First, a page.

Dal Lake

Since we had planned for an exceptional holiday, as soon as we landed, we drove straight to locate our boathouse to the famous Dal lake situated approximately 25Kms from the airport. We must tell you that our first impression was that Srinagar is a heavily militarized city. There was a strong army presence from the airport all the way into Srinagar city. Bridges, road junctions and other strategic locations were heavily manned by troops and regular 'sweeps' were carried out along the main roads. But I must add that, if one can ignore the soldiers – not easy since they were everywhere, Srinagar is at once a compilation of images: a son-et- lumiere (sound and light show) that tells the tale of the love of the Mughal emperors for this paradise valley, full of deep green rice fields, gardens in bloom, snow clad mountains, nice-looking people and lakes rimmed by houseboats. I have read that Dal Lake is the world famous water body that has been described as Lake Par-Excellence by Sir Walter Lawrence. It is the Jewel in the crown of the Kashmir and is eulogized by poets and praised copiously by the tourists.

The car dropped us by the lakeside, on the beautiful Boulevard road lining the Dal Lake. The first glance at the Lake was mesmerizing and we lost ourselves for a few minutes admiring its beauty, standing in front of number of the world famous Shikaras (floats or boats with canopies carrying tourists on boat rides around the serene lake). We quickly pulled out our cameras for the first time to capture the magical moments created the sun set on the houseboats which vie with each other with a variety of eye catching colors, embellishments and fancy names. We knew that part of the charm of Kashmir is staying in a floating houseboat. So we got into a shikara and went boat-hunting to get an exclusive one to suit all our needs and fulfill our dreams. We noticed that these houseboats ranged from very economical to extremely pricey ones. They were classified into different categories: deluxe, A, B and economy. Maintained in perfect condition they had electricity and an efficient plumbing system. The cheerful and often aesthetically decorated houseboats with colorful awnings and flower baskets are a unique experience.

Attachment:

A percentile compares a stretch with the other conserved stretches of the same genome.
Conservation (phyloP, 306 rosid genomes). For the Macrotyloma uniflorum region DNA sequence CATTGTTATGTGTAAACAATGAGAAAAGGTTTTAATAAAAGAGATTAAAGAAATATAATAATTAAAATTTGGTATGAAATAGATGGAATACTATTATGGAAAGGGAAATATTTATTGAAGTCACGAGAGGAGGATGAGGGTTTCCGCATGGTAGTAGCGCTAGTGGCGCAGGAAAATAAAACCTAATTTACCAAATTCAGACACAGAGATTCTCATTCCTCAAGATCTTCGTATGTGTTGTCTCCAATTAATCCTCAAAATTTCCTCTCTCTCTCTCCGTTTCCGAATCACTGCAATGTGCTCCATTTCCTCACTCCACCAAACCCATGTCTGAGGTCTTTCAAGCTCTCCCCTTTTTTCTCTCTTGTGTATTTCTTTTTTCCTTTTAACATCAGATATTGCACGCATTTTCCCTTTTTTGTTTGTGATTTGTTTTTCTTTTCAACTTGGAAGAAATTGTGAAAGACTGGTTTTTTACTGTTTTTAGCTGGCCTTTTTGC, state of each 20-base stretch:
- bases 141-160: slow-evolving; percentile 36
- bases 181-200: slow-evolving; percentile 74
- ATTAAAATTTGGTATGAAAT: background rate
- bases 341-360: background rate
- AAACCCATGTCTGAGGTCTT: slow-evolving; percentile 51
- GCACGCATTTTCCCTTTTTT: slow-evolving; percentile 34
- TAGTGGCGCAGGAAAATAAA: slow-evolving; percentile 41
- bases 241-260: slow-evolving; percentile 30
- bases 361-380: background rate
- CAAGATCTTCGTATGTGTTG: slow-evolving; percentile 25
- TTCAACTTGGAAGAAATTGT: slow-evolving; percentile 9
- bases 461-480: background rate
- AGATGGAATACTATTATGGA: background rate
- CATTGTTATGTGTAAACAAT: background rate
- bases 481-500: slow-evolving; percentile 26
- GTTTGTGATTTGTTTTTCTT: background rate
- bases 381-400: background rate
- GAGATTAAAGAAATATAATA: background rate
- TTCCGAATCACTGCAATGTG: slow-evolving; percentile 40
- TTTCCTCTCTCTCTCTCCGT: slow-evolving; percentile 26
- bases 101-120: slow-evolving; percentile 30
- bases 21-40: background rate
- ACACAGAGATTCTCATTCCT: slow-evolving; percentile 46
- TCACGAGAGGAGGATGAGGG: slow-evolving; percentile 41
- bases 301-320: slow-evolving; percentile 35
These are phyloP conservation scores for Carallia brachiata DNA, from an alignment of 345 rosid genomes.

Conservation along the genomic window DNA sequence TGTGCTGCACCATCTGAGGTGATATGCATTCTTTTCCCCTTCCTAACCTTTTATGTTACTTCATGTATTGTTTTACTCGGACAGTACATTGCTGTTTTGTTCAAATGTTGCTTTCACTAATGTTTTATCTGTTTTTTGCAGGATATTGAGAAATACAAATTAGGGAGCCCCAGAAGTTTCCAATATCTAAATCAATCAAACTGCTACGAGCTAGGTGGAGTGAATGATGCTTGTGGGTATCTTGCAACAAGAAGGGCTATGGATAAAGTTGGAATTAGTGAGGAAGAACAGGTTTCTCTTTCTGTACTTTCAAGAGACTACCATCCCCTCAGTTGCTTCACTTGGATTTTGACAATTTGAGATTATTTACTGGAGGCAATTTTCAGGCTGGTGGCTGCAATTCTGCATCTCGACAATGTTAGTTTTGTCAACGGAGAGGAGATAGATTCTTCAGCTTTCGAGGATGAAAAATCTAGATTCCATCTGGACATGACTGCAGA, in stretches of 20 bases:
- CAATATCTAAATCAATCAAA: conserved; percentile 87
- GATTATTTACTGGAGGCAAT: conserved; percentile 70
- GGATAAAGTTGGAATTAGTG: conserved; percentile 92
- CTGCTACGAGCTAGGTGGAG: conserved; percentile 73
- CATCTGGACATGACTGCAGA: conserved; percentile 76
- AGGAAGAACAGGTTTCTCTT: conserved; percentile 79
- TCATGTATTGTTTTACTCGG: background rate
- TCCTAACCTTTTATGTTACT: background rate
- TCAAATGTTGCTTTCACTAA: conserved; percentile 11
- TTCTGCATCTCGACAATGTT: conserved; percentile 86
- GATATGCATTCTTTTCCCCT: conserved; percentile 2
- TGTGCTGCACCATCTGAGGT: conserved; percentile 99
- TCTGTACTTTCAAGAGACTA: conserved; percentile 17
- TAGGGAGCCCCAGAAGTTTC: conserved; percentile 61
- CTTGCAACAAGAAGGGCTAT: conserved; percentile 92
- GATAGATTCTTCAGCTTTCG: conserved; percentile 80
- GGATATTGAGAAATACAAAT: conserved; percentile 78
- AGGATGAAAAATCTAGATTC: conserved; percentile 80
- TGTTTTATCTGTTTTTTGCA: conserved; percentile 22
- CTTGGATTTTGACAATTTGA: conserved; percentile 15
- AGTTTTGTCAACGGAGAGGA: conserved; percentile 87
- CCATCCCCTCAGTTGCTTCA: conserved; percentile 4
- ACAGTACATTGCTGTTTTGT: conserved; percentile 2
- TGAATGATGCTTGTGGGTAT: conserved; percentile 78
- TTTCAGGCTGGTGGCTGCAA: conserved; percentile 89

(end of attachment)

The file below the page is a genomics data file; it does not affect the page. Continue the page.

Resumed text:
Then after 30 minutes of sailing around the Dal lake in a shikara we arrived at the cute little Houseboat house exclusively reserved for us by the driver of our taxi. This guy’s father owned a house boat. Before going to the house boat I must tell you that the shikara ride itself offers a dream like experience. It was very exquisite, adorned with silk and lacey curtains, multihued floral designed, velvet cushions and our boat man played Kashmiri music adding up to the grandiose. Our house boat was very beautiful and small. It had 3 bed rooms and a living room and a small verandah. As we were visiting in a low season, we were assured that we will be exclusive tenants in the boat. During high seasons the boat owners bring in more people to share a boat. So were very lucky to get an entire boat for ourselves and not just rooms. In addition to that the host family which lived just behind the boat turned out to be very friendly and pampered us by giving us lot of care and service.

The lake is 6x3 Km and is divided in four parts by causeways known as Gagribal, Lokut Dal, Bod Dal and Nagin. Nagin Lake is a paradise for an aquatic holiday, its waters are otherwise calm and peaceful. On the banks are a club, a bar and a tea pavilion. Manasbal Lake is a small clear blue water lake and is a bird watcher's paradise. We were enthralled by the chirping birds amidst blooming lotuses. There is a small rest house, two huts and a cafeteria. Dal Lake changes its moods and scenery right through the day and after every few kilometers. At the crack of dawn the lake was scintillating like an expanse of gold, during the day one could see the shimmering light of the dazzling sun and at dusk the entire water was set ablaze by the red light caused by the sundown. But nothing is comparable to the magic the night brought along with it…we were very privileged to be staying at the Dal on a full moon night.